Esophageal Disorders Flashcards Preview

Gen Med: GI > Esophageal Disorders > Flashcards

Flashcards in Esophageal Disorders Deck (67):
1

What is Dyspepsia?

1. Impaired Digestion
2. Discomfort in upper abdomen or chest described as gas, feeling of fullness, gnawing, or burning
3. Described as Indigestion, heartburn, & Agida

2

What are the most common causes of dyspepsia?

1. GERD
2. PUD

3

Name some less common causes of Dyspepsia?

1. Gastritis
2. Esophageal/Gastric Ca
3. Celiac Dz
4. Food allergy
5. Gastroparesis
6. Ischemic bowel Dz

4

What is Dysphagia?

Difficulty swallowing (generally painless)
A. Pressure sensation or food gets stuck

5

With Dysphagia what do you want to determine?

Do Solids or Solids & Liquids get stuck?
A. Solids (Obstruction)
B. Solids & Liquids (mechanical abnormality)

6

Causes for Dysphagia

1. Achalasia
2. Esophageal CA
3. Zenker’s diverticulum
4. Schatzki’s ring
5. Esophageal stenosis/stricture

7

What is Odynophagia?

Painful swallowing

8

Causes for Odynophagia

1. Esophageal spasm
2. Esophagitis
3. Mallory-Weiss tear

9

What are the alarm symptoms of esophageal cancer

Dysphagia with:
Age > 60 yr
Anemia
Heme (+) stools
Sx’s > 6 mo
Weight loss

10

Name for Diagnostic Modalities

1. Esophagram (Barium Swallow)
2. Esophagogastroduodenoscopy (EGD/upper endoscopy)
3. Esophageal Manometry (Motility testing)
4. 24 Hour Esophageal pH monitoring

11

What is GERD?

Recurrent reflux of gastric contents into distal esophagus due to mechanical or functional abnormality of Lower Esophageal Sphincter (LES)

12

Symptoms of GERD

1. Pressure
2. Heartburn (pyrosis)
3. Dysphagia

13

Factors promoting GERD

1. ↑ Gastric volume after meals
2. ↑ Gastric pressure
A. Truncal obesity
B. PP recumbency
C. Pregnancy
3. Delayed gastric emptying
A. Gastroparesis

14

Contributing Factors of GERD

1. Medications
A. Anticholinergics (dyspepsia/constipation), TCA’s (ileus)
B. NSAID’s, ASA, Steroids, Bisphosphanates
2. Foods
A. Caffeine, chocolate, spicy foods, citrus, carbonated liquids
Fats (Slow to digest)
B. Peppermint, ETOH (Relax LES)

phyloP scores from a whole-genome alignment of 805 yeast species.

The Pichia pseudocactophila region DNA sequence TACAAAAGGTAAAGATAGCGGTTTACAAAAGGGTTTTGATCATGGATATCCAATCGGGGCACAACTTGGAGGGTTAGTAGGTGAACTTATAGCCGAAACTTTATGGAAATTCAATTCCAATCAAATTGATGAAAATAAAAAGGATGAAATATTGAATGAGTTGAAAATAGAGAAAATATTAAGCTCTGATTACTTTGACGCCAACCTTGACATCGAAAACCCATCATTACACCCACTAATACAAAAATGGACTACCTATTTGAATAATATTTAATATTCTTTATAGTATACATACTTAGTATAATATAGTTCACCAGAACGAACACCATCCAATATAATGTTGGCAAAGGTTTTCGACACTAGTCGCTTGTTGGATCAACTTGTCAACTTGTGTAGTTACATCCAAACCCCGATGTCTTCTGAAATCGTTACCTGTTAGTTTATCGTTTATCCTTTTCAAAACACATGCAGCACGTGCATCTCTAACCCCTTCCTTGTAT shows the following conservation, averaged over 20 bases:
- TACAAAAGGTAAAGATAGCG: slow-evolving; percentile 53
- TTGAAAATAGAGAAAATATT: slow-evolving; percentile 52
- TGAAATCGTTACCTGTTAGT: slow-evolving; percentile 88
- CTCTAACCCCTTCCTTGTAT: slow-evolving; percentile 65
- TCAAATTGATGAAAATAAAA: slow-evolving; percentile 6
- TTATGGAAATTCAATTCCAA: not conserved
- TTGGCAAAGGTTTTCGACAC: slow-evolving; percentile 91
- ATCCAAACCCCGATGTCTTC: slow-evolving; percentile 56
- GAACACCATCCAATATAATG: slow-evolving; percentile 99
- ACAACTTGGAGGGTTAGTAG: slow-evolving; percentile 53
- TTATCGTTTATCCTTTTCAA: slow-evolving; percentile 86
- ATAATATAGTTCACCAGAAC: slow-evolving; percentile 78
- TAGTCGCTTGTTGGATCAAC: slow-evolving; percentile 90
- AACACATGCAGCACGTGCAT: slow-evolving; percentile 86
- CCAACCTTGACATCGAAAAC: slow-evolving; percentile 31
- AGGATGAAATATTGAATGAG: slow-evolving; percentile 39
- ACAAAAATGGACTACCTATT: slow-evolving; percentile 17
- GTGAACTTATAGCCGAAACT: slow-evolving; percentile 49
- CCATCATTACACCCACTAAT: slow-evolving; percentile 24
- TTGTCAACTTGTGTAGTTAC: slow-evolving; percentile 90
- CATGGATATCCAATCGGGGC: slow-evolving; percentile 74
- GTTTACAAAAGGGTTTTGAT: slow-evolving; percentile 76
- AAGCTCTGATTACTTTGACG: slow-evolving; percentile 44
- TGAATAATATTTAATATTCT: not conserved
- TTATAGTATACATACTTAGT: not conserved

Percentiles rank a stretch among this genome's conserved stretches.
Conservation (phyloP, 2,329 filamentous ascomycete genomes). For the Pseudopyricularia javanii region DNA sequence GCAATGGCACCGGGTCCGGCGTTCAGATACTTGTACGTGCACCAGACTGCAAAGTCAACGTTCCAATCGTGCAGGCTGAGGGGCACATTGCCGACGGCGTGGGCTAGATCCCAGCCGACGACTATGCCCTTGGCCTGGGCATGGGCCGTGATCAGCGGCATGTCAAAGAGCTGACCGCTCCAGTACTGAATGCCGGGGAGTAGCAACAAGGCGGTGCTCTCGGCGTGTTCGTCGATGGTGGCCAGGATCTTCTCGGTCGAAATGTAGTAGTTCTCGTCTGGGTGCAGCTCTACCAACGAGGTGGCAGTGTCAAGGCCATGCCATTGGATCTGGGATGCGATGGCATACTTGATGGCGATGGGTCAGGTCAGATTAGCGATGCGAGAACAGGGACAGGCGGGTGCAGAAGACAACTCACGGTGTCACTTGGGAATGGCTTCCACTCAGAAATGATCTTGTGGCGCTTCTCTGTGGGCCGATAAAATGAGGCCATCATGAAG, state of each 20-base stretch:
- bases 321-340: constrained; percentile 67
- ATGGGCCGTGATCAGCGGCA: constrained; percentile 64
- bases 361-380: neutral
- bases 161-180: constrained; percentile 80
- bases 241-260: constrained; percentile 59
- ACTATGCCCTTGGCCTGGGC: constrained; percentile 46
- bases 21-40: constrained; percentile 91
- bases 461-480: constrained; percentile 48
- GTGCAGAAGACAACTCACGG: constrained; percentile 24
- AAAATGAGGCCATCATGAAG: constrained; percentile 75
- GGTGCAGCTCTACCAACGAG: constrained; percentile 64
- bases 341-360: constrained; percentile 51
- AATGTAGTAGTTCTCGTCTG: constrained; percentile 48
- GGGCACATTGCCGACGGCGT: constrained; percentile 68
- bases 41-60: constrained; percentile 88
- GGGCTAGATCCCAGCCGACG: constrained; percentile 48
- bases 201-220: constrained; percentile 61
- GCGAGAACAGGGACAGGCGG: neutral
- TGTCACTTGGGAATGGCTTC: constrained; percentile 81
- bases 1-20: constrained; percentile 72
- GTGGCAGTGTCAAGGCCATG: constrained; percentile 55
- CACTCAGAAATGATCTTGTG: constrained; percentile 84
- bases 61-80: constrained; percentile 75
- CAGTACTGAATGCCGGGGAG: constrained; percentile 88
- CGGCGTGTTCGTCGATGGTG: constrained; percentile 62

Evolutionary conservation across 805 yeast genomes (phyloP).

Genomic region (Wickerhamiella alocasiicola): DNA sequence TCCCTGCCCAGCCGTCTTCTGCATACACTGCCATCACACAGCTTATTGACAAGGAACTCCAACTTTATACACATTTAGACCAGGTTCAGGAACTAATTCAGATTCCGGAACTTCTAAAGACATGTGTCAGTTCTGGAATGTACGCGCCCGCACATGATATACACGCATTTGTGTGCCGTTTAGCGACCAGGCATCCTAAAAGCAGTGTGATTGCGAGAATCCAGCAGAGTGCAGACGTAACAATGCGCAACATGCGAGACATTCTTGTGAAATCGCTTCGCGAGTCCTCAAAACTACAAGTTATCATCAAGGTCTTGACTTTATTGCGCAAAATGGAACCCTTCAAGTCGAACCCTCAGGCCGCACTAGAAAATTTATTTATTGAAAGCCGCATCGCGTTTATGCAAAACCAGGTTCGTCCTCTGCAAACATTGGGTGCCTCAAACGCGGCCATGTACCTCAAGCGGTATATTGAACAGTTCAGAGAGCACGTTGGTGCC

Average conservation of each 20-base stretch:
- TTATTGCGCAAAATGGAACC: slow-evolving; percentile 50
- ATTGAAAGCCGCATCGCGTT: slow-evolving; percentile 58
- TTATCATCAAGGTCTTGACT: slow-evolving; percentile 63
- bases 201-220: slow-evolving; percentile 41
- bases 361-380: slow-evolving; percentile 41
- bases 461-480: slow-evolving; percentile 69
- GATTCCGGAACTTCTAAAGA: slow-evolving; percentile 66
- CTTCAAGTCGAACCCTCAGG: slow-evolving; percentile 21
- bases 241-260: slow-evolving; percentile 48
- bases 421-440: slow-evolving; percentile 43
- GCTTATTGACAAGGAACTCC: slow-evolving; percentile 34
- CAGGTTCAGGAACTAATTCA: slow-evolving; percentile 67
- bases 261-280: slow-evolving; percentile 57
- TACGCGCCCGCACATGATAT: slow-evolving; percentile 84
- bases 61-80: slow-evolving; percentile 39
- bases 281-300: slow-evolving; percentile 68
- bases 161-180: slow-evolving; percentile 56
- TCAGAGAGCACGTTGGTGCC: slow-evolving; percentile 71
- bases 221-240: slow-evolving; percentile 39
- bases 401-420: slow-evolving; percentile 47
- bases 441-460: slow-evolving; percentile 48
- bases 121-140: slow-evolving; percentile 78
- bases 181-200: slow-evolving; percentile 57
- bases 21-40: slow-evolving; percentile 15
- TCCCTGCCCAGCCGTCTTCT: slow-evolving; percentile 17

3. Lifestyle behaviors
A. Smoking, wt gain, eating late, overeating

15

Complications of GERD

1. Reflux Esophagitis
A. Visible mucosal damage
B. Erosions or ulcers in distal esophagus at squamocolumnar junction (Z-line)

16

Causes of esophagitis

1. Inflammation of esophagus
2. Causes in non-immunocompromised pt
A. Candidiasis (Tx with oral fluconazole (Diflucan))
B. Pills
Alendronate (Fosamax), risendronate (Actonel), doxycycline, NSAIDs, iron, Vit C, KCl, quinine
Tx w/ Sucralfate (Carafate) susp., viscous lidocaine

17

Complications of esophagitis

1. Esophageal Stricture
2. Barrett’s Esophagus

18

Risk factors for esophageal adenocarcinoma

1. Large HH
2. Duration of GERD
3. Long segment of BE
4. Abnormal mucosa
A. Ulcerations
B. Stricture
C. Nodules

19

What is the gold standard for diagnosing Barrett's Esophagitis?

Upper Endoscopy (EGD) w/ Bx of distal esophagus

20

Lifestyle modifications for GERD

1. Small meals
2. Eliminate acidic/caffeinated foods
3. Eliminate factors that relax LES
4. Weight reduction
5. Avoid lying down w/in 3 hr of meals
6. Elevate HOB 6-8”
7. Smoking cessation
8. Chew (non-mint) gum to ↑ saliva

21

What can someone take for mild intermittent GERD Sx's

1. Antacids
2. Histamine 2 Receptor Antagonists

22

What can someone take for persistent GERD Sx's

1. Proton Pump Inhibitors (PPI)

23

Long Term Therapy for GERD

1. PPI Therapy
A. If sx’s relieved, therapy may be d/c’d after 8-12 wk
B. Pt w/complications of GERD, lifelong PPI qd-bid

24

If the patient is unresponsive to PPI's what is indicated?

1. Upper endoscopy
2. Want to r/o Reflux esophagitis, ZE syndrome, Barrett’s esophagus, stricture, PUD, eosinophilic esophagitis, tumor

25

When to get an upper endoscopy for Barrett's Esophagus
A. For no dysplasia
B. Low grade dysplasia
C. High grade dysplasia

A. q 2-3 yr, after 2 yearly (-) results
B. q 6 mo for 1 year, then yearly thereafter
C. : q 3 mo in those being followed

26

Indications for Surgery

1. Extra-esophageal manifestations of reflux
2. Severe GERD & noncompliant w/ lifelong medical Tx
3. Large HH & persistent regurgitation despite PPI’s

27

General Characteristics for infectious esophagitis

Most common in immunocompromised
A. HIV/AIDS
B. Organ transplants
C. Leukemia
D. Lymphoma